Another researcher showed that for an IC90 of 0.88 nM, the plasma concentration of the drug must be kept >0.18 μg/L.
Following these results, the proof-of-concept APLICOV-PC study examined the effects of three dosage levels, namely, 1.5 mg/day, 2.0 mg/day, and 2.5 mg/day as single doses, over three days. The drug was administered intravenously over 90 minutes to hospitalized COVID-19 patients.
Dexamethasone was used both for premedication prior to plitidepsin infusion, as well as an independent therapy for COVID-19, in about two-thirds of the patients in this study. After treatment with plitidepsin for three days, other agents were used in 16% of patients, such as remdesivir and tocilizumab.
The multi-center Spanish trial included 45 patients, of whom 44 completed it. On average, patients were 52 years old, and two-thirds were males. Over 80% had other illnesses, mostly obesity, hypertension and diabetes.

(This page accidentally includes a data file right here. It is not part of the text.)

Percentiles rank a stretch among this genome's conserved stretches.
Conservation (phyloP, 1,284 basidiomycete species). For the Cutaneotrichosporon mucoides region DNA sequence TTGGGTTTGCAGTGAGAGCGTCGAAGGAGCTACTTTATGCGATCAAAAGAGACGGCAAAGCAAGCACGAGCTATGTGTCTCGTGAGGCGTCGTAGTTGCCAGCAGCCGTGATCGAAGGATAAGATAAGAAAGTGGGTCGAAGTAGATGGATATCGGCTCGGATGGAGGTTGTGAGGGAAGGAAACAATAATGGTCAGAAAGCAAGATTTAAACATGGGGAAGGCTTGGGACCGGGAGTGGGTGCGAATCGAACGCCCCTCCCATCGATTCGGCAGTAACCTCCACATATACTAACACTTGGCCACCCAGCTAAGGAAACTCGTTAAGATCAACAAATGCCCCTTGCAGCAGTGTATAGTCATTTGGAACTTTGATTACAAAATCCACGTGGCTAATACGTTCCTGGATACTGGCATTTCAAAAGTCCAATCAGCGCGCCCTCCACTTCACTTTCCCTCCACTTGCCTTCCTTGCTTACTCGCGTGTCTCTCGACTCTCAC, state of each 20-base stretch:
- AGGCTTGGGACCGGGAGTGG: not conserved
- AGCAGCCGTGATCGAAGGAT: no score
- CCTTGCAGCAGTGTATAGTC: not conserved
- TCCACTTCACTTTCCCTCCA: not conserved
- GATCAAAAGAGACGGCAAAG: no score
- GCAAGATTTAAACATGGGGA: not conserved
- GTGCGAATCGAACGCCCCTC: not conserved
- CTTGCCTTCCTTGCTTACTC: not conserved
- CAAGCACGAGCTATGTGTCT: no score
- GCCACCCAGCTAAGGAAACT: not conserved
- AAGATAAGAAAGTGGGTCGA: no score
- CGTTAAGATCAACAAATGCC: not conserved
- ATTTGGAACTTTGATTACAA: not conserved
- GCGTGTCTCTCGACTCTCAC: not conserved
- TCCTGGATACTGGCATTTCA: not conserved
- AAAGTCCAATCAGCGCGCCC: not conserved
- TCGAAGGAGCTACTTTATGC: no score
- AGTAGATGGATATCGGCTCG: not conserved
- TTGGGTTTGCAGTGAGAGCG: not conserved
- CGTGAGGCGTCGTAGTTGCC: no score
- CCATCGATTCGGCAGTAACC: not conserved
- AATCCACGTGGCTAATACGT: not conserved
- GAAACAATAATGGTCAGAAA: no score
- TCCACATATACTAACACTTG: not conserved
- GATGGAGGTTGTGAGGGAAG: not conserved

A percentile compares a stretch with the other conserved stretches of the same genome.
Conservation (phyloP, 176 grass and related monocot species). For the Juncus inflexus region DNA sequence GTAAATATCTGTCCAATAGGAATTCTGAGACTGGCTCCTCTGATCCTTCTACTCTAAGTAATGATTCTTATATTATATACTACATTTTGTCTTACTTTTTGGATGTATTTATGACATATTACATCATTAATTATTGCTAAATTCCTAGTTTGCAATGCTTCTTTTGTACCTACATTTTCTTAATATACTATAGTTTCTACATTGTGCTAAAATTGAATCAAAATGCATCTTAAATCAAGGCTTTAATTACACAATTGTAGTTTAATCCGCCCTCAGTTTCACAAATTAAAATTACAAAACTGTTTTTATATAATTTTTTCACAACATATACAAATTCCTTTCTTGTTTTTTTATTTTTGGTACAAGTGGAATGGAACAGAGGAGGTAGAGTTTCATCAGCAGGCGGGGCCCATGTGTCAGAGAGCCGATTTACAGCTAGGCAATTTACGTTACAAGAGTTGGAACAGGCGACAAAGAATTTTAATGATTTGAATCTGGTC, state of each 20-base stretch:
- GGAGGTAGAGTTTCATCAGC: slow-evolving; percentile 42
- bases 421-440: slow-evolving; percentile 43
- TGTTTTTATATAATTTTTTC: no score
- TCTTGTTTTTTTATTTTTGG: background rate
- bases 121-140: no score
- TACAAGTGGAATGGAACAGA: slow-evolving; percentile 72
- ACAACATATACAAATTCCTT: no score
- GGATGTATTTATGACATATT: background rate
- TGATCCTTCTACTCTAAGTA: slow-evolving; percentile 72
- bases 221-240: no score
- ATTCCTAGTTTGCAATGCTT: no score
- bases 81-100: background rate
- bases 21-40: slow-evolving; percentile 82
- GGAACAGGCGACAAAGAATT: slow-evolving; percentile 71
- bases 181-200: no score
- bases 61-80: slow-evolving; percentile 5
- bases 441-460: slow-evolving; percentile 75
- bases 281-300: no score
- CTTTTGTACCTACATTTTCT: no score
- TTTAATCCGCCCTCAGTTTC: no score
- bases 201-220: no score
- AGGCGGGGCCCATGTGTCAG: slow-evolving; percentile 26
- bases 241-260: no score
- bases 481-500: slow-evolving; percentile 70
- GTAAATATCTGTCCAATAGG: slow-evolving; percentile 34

About half the patients had moderate COVID-19, with over a third showing severe disease. Bilateral pneumonia was present in >70%. All dosage groups had similar proportions of bilateral pneumonia and similar viral loads.
Plitidepsin found to be safe
One patient had a severe hypersensitivity reaction to the first dose and stopped treatment. For this reason, the remaining patients were given dexamethasone and antihistamines before plitidepsin infusions began.
Over half the patients had adverse effects, and one in three had grade 3 adverse events, with the highest prevalence in the 2.5 mg/day dosage cohort and the lowest in the 2 mg/day cohort.
Only two adverse events were traced to the drug, namely, the hypersensitivity reaction, in a patient on 1.5 mg/day, and diarrhea, in the 2.5 mg/day cohort. The others were attributed to the viral illness itself. No grade 4 events occurred.
Three patients died, all of whom had severe COVID-19 at admission to the study. None of the deaths were due to the drug.
80% of patients discharged by day 15